Looking for a Save in Extra Innings

old-baseball-scoreboardOver at Ace of Spades on Wednesday I was reminded of this great scene from Field of Dreams:

And they’ll walk off to the bleachers and sit in their short sleeves on a perfect afternoon. And find they have reserved seats somewhere along the baselines where they sat when they were children. And cheer their heroes. And they’ll watch the game, and it’ll be as they’d dipped themselves in magic waters. The memories will be so thick, they’ll have to brush them away from their faces. People will come, Ray. The one constant through all the years Ray, has been baseball. America has rolled by like an army of steamrollers. It’s been erased like a blackboard, rebuilt and erased again. But baseball has marked the time. This field, this game, is a part of our past, Ray. It reminds us of all that once was good, and that could be again.” Field of Dreams, 1989

Baseball remains a respite from the worries and troubles of our lives, including our politics. And so it has been for well over a century and a half. Through Civil War, two World Wars, flu pandemics and cultural unrest, baseball has survived and thrived. On long and lazy summer evenings while listening and watching, kids who only have a stick and a ball could dream of being that player who wins in a walk off.  Parents have been teaching the game to their children in backyards in every part of the country since 1845.

The past 10 days have been a dream for those of us now weary of the scandals and the acrimony of this presidential campaign.

It was a World Series that didn’t want to end. Seven games, extra innings, and even a rain delay. Every pitch was a story. Two cities—long suffering—were embroiled in a contest that could have been won by either team. And even as Cubs fans cheer their victory, their respect and even love for Cleveland and the Indians was a great reflection of the goodness of our people and our country. Baseball fans not wildly devoted to one or the other team hated to see either team lose. And all of America seemed to be watching.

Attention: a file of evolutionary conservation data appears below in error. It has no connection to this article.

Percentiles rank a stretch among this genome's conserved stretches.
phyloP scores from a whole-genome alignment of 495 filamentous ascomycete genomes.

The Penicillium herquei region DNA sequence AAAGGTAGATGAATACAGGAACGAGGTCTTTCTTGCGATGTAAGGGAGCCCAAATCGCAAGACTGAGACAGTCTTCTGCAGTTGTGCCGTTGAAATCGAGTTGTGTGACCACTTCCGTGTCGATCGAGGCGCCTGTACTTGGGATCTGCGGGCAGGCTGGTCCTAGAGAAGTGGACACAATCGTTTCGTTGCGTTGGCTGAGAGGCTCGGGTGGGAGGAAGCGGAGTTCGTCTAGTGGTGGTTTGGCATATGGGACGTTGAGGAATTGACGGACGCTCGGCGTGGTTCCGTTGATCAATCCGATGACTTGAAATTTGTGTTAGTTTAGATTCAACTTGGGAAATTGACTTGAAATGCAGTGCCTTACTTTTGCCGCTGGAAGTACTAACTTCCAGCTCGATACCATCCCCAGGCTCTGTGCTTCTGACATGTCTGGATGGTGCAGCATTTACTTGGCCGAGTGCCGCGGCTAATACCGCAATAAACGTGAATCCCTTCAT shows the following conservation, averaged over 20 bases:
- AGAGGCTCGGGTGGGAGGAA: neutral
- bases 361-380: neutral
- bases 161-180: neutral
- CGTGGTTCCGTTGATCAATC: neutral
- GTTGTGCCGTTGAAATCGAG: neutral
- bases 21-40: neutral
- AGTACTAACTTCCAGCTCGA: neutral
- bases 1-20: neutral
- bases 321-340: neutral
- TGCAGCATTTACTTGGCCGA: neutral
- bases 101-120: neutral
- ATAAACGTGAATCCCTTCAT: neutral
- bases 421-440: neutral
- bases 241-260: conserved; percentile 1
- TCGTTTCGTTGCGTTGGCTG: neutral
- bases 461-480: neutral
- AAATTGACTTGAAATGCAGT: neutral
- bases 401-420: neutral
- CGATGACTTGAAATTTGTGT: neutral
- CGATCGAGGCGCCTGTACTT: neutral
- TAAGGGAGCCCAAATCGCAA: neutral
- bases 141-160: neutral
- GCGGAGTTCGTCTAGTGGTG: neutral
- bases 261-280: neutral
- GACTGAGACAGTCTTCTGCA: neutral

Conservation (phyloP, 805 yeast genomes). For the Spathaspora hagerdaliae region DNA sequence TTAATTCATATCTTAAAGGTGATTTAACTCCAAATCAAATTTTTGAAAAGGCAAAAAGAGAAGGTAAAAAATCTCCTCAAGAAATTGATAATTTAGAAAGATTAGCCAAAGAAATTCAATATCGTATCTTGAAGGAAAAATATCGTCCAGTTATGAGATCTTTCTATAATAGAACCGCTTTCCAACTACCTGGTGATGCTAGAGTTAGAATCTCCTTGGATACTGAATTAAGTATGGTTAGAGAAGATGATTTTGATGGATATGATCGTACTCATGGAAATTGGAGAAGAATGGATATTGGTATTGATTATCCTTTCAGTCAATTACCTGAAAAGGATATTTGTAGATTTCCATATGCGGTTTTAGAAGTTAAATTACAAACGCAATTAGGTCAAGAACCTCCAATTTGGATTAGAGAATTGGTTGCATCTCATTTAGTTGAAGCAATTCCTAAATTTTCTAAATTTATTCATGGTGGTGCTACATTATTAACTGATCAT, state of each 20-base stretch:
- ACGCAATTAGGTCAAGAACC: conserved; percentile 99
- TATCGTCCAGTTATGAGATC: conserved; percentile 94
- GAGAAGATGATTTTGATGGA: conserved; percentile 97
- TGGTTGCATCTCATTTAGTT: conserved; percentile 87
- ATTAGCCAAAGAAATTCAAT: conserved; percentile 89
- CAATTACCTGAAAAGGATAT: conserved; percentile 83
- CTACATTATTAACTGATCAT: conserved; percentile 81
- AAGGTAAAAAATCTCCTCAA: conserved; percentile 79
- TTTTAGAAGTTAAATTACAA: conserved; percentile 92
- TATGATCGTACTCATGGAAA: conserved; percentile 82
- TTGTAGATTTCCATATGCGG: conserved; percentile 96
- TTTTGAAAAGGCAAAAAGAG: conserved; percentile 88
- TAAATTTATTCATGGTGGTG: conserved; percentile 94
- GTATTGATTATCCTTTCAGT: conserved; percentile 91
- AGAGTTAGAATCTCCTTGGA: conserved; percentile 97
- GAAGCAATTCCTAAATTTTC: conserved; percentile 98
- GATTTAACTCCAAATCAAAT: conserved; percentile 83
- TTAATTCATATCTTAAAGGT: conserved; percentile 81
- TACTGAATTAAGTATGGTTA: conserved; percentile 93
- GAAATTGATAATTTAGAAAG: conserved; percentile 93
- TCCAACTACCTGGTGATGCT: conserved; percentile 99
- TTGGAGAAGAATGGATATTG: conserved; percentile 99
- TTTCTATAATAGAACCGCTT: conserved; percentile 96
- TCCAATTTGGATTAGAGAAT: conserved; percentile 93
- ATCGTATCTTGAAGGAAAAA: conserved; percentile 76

But now that the games are over, we have less than a week to make a decision. Both sides seem to believe the election of the other poses an existential threat to the country. A woman so beset by scandal and corruption that even Shoeless Joe Jackson would be embarrassed, and an amateur politician who sometimes appears to be unable to close the deal on a deeply flawed opponent.

Hillary Clinton is not worthy of the office. She’s not worthy of our country. She’s not worthy to lead us. Perhaps America will do the right thing and send her and her husband to the retirement they so richly deserve.

But in the event voters make a terrible mistake, we need to be confident that we can prevent her from ending the game. With the memory of that which can still make life in America sweet still fresh in our minds, let us redouble our efforts to preserve and protect the things we hold dear. And even if she takes the oath of office in January, baseball will be played in April and Indians fans can dream of baseball in November once again.

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About Pamela Shuman Lange

Pamela Shuman Lange hails from Chagrin Falls, Ohio. A graduate of Wilson College, she has worked in development, marketing, and public relations for several liberal arts colleges and for National Review Institute. She is active in local politics and is an amateur FaceBook provocateur.